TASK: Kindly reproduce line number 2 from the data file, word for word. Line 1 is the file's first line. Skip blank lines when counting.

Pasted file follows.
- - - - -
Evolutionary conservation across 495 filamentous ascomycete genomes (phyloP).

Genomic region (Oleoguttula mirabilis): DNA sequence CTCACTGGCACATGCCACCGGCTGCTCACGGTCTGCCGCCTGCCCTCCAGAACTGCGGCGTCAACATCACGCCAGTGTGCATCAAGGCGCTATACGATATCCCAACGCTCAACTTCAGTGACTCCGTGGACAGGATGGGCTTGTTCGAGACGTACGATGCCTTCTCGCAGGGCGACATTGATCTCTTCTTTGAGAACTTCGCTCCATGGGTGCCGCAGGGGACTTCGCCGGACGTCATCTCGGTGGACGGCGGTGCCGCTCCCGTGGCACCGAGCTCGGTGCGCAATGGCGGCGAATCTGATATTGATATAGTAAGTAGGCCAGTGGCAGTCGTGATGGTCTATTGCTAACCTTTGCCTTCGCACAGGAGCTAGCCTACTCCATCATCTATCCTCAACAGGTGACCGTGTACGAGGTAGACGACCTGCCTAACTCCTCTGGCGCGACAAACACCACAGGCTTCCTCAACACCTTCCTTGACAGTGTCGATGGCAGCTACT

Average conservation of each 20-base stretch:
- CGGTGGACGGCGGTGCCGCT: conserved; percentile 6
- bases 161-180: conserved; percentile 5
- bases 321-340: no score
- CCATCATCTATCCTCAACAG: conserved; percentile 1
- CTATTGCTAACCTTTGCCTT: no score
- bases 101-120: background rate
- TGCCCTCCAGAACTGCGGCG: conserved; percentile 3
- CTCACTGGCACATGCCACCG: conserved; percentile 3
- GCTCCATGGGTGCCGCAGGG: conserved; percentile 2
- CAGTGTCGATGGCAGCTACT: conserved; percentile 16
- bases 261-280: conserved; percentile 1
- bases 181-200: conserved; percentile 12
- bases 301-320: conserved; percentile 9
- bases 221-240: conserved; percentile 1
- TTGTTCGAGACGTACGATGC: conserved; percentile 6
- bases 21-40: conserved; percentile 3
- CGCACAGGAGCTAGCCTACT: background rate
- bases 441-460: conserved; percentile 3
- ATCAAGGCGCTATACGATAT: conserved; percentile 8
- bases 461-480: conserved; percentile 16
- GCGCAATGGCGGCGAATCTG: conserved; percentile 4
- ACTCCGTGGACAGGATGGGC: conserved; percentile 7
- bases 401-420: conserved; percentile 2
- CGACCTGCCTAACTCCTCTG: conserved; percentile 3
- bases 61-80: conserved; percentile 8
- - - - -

Genomic region (Oleoguttula mirabilis): DNA sequence CTCACTGGCACATGCCACCGGCTGCTCACGGTCTGCCGCCTGCCCTCCAGAACTGCGGCGTCAACATCACGCCAGTGTGCATCAAGGCGCTATACGATATCCCAACGCTCAACTTCAGTGACTCCGTGGACAGGATGGGCTTGTTCGAGACGTACGATGCCTTCTCGCAGGGCGACATTGATCTCTTCTTTGAGAACTTCGCTCCATGGGTGCCGCAGGGGACTTCGCCGGACGTCATCTCGGTGGACGGCGGTGCCGCTCCCGTGGCACCGAGCTCGGTGCGCAATGGCGGCGAATCTGATATTGATATAGTAAGTAGGCCAGTGGCAGTCGTGATGGTCTATTGCTAACCTTTGCCTTCGCACAGGAGCTAGCCTACTCCATCATCTATCCTCAACAGGTGACCGTGTACGAGGTAGACGACCTGCCTAACTCCTCTGGCGCGACAAACACCACAGGCTTCCTCAACACCTTCCTTGACAGTGTCGATGGCAGCTACT